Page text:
17 Apr 2021
I went rather outside my area today, as I went to pick something up from the Warhammer shop on Wine Street (Games Workshop as-was, and before that I think perhaps a rare retail outlet for Her Majesty's Stationery Office? I may be mis-remembering...) Anyway, a friend of mine wanted something picking up and posting to him, so I figured I'd knock some streets off my list along the way.
I first headed for the St George's Road area, walking down the narrow Brandon Steps and finding some strange wall art on Brandon Steep, then headed to the Old City via Zed Alley. The Warhammer shop visit was friendly and efficient, and, mission accomplished, I treated myself to a sausage roll and a flat white from Spicer + Cole, to take away and eat in Queen Square with its current decoration of hearts. I finished off with a detour up Park Street, looking out for St John's Conduit markers, before finally crossing Brandon Hill on the way home.
Quite a long wander, all told, and I'm a bit knackered today...
21 Nov 2020
A rather more wide-ranging weekend wander with Sarah and Vik, taking in some mock Tudor bits of Bedmo (I should note that I've subsequently been corrected to "Bemmie", but I'm an outsider and have been calling it "Bedmo" for short for decades...), a chunk of Ashton, a path up Rownham Hill called Dead Badger's Bottom(!), The Ashton Court estate, a bit of the UWE campus at Bower Ashton, and some of the Festival Way path.
24 Jan 2021
I started this wander with my "support bubble" Sarah and Vik, after Sarah texted me to say "SNOW!" We parted ways on the towpath and I headed up into the bit of Leigh Woods that's not actually the woods—the village-like part in between Leigh Woods and Ashton Court, where I'd noticed on a map a church I'd not seen before. I found St Mary the Virgin and quite a few other things I'd never experienced, despite having walked nearby them many, many times over many years, including a castellated Victorian water tower that's been turned into a house...
04 Nov 2020
I can't recall walking around this side of the Plimsoll Bridge pivot before, for no other reason than habit, I think.
09 Nov 2020
I like The Paragon as a terrace, especially the bowed porches. On the other side of the road, a house attic has a stone lion surrounded by rocaille leaves, according to its listing.
I also love the detail of the arrows in the wrought iron of The Mall's balconies. Today I discovered Westfield place, a road I'd never encountered that runs up to the rear of the Coronation Tap. (It's a famous local cider pub, but I've only been in a couple of times. I'm more of a beer man.)
I was once along Granby Hill when a dad and his two kids passed me, with each kid insisting they go down the SECRET TUNNEL. So they ducked down here, which pops out into Hope Square, and presumably saves people having to go the slightly longer way around to get to Clifton Village.
12 Nov 2020
My goal is walk down every public road within a mile of me; sometimes it's not easy to tell what's public. I've passed the turning for Cornwallis Grove a thousand times, but never had a reason to venture down it, and although the street signs at the end seem to be council-deployed and I didn't spot any "private" signs, it's a gated road and definitely feels private.
Gathering all the white middle-class privilege I could muster, I wandered down and was rewarded with the sight of a Victorian pump, a statue of Jesus, and from the end of the road, a view of a private garden that once belonged to a private girls' school.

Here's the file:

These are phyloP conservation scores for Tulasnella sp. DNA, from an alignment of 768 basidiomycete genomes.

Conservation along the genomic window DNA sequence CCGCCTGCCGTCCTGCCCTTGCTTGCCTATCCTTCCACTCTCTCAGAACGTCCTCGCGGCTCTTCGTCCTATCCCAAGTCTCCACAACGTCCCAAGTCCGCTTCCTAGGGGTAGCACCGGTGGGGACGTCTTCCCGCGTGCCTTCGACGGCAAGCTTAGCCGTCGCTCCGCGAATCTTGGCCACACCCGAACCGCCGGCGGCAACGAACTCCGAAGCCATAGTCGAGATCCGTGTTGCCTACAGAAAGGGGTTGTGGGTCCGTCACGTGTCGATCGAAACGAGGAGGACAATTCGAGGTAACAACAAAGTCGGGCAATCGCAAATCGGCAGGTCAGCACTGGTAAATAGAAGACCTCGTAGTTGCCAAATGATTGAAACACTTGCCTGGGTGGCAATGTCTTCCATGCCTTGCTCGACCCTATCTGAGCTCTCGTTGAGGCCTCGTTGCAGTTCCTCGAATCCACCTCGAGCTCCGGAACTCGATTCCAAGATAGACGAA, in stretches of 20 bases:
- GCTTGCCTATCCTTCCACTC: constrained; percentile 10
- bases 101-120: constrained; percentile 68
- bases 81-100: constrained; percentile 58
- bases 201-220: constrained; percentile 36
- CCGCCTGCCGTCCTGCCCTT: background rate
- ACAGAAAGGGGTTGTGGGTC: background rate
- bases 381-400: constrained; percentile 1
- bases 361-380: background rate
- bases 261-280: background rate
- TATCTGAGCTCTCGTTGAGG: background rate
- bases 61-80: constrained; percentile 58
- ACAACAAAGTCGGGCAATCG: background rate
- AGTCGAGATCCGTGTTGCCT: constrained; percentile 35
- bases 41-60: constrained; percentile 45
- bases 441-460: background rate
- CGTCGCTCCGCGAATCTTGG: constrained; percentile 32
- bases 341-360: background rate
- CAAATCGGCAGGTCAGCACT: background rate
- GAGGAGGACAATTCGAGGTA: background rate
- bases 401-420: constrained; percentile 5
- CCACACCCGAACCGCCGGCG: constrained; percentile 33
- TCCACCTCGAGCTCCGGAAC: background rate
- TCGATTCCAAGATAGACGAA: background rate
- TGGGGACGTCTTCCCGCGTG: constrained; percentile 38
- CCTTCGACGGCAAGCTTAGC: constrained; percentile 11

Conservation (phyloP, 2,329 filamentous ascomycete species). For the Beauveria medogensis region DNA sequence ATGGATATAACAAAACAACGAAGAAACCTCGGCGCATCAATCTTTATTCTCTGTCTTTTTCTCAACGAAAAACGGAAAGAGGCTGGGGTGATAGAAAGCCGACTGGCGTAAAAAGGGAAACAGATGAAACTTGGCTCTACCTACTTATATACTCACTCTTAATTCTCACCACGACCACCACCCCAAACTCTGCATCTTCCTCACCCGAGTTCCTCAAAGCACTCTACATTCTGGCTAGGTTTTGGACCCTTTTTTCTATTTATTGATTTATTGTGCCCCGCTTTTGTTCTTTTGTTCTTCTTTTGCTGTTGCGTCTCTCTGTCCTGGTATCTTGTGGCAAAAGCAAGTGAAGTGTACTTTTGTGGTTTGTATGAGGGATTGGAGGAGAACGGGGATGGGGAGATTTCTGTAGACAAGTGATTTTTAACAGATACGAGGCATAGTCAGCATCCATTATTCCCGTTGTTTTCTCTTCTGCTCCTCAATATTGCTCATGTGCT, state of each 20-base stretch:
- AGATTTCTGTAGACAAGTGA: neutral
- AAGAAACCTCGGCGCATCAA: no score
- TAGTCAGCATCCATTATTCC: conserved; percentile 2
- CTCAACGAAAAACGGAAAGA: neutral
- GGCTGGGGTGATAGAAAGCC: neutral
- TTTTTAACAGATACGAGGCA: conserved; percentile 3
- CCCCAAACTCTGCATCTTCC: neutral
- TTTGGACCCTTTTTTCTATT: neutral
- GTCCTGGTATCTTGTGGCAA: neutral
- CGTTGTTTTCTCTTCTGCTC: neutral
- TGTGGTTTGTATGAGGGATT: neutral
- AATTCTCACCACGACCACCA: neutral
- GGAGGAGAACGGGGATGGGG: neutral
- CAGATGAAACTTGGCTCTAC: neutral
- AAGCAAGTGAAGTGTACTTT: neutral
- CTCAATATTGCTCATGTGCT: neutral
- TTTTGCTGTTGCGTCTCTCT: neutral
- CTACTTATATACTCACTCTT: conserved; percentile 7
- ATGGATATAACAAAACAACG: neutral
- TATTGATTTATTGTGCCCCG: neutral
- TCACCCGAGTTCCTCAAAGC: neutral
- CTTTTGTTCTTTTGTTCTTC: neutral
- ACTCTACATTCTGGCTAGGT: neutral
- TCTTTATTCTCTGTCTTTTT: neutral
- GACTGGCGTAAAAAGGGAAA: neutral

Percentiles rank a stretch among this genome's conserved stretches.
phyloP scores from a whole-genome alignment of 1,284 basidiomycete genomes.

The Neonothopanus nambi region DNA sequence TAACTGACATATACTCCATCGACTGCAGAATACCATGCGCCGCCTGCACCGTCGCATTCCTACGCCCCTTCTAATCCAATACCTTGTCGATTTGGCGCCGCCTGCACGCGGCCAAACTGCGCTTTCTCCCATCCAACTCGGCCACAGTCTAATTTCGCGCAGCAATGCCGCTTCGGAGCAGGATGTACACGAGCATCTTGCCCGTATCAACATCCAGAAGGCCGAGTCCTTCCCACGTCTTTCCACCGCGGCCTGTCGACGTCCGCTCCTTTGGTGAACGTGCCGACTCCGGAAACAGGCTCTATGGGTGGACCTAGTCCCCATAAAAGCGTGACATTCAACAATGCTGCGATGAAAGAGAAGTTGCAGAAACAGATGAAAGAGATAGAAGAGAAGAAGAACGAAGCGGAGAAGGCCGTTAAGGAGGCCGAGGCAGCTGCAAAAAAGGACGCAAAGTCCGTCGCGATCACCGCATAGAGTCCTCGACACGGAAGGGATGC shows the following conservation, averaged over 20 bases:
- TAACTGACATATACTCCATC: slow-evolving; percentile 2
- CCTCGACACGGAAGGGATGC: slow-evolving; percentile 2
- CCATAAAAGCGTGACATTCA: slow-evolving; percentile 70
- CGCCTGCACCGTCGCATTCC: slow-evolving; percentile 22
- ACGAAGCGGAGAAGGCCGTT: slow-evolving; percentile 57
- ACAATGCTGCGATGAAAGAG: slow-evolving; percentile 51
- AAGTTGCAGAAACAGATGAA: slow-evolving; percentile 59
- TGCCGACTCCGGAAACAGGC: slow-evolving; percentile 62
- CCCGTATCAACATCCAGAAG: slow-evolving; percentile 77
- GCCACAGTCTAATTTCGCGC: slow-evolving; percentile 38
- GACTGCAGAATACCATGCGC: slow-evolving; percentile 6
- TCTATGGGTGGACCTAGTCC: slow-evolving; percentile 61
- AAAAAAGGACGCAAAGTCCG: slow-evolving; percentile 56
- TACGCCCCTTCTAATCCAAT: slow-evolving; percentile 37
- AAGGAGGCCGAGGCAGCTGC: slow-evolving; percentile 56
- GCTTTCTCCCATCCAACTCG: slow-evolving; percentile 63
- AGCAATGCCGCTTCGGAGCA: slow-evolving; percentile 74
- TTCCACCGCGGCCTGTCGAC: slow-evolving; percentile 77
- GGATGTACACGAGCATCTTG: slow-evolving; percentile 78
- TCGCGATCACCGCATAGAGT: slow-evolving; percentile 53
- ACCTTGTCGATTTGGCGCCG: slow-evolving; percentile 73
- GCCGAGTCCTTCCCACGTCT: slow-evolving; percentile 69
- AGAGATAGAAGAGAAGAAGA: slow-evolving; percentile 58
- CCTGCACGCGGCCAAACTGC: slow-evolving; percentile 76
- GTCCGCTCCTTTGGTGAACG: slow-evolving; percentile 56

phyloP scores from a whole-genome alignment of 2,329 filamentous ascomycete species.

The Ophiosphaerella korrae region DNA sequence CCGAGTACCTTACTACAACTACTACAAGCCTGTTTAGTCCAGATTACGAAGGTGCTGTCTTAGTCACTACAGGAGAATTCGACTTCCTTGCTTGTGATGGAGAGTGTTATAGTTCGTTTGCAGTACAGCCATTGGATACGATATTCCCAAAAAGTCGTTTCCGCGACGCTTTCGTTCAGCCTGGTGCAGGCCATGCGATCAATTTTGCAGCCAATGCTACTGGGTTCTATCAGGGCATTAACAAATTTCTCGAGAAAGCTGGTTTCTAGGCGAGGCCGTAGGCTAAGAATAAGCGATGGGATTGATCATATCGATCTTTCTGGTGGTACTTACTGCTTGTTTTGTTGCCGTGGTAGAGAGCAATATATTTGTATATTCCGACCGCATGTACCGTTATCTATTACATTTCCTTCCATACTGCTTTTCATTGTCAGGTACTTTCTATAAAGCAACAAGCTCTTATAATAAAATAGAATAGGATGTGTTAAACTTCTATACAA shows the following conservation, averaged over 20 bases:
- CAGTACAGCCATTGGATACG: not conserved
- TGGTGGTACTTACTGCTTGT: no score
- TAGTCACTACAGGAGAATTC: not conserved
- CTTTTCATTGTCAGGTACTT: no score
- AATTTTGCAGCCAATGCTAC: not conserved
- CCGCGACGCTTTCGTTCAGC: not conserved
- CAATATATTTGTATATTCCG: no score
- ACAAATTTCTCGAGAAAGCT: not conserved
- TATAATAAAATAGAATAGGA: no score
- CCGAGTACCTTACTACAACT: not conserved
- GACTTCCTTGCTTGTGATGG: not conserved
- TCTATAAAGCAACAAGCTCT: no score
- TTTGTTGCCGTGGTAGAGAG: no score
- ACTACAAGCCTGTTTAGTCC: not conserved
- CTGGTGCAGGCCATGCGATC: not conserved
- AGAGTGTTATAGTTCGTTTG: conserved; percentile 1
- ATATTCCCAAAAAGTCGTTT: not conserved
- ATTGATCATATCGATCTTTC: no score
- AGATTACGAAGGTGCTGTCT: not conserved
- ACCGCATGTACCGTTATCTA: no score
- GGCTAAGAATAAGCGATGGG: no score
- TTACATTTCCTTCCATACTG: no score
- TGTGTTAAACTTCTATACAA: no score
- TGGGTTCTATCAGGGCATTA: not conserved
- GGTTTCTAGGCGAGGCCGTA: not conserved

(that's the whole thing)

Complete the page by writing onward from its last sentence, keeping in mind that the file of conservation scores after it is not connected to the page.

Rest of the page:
The Cornwallis House history page says:
In the early 20th century the house, together with Grove House, became a Catholic school, St Joseph’s High School for Girls. The Congregation of La Retraite took over the school in 1924, with the nuns living in Grove House while the schoolrooms were in Cornwallis House. The headmistress was Mother St Paul de la Croix (Sister Paula Yerby). By the 1970s La Retraite High School had around 700 pupils.
It closed in 1982 and the building was bought by Pearce Homes Ltd (now part of Crest Nicholson) who developed it into 21 flats. Grove House next door was bought by the Bristol Cancer Help Centre, and was later converted into flats in 2007.
As you would expect, there's quite a lot of nursing homes in Clifton.
In which our intrepid hero levels up.
12 Mar 2022
There's a few tracks in Leigh Woods that lie within my mile and show up on my map but that I've not walked yet, so I decided to take one of my traditional big long walks through the woods on this nice crisp sunny morning.
For years—decades, even—I've been doing a similar route from my place, along the towpath to the far woods entrance, up the hill for a varied walk on one of the marked tracks and then across the Suspension Bridge to Clifton Village for a coffee-based reward. It's my default "long walk", really, and I almost always enjoy it. Today, at last, spring actually seemed to be springing, which made for some extra positivity...
"Swing bridge machinery by Sir William Arrol & Co. Ltd": Sir William was knighted for his commitment to his work on both the Forth Bridge and the replacement Tay Bridge, erected following the loss of the previous bridge in the great Tay Bridge Disaster. He was also responsible for knocking up some other little bridges around the country, like london's Tower Bridge, to pick an example...
My friend Sarah made a podcast episode about Sylvia Crowe (credited bottom right on the plaque) and her development of the landscape in this area, with Wendy Tippett, a local landscape architect. It's a great listen if you're familiar with the area, and explains all sorts of things, including the PPILA after Sylvia Crowe's name on the plaque: Past President, Institute of Landscape Artists.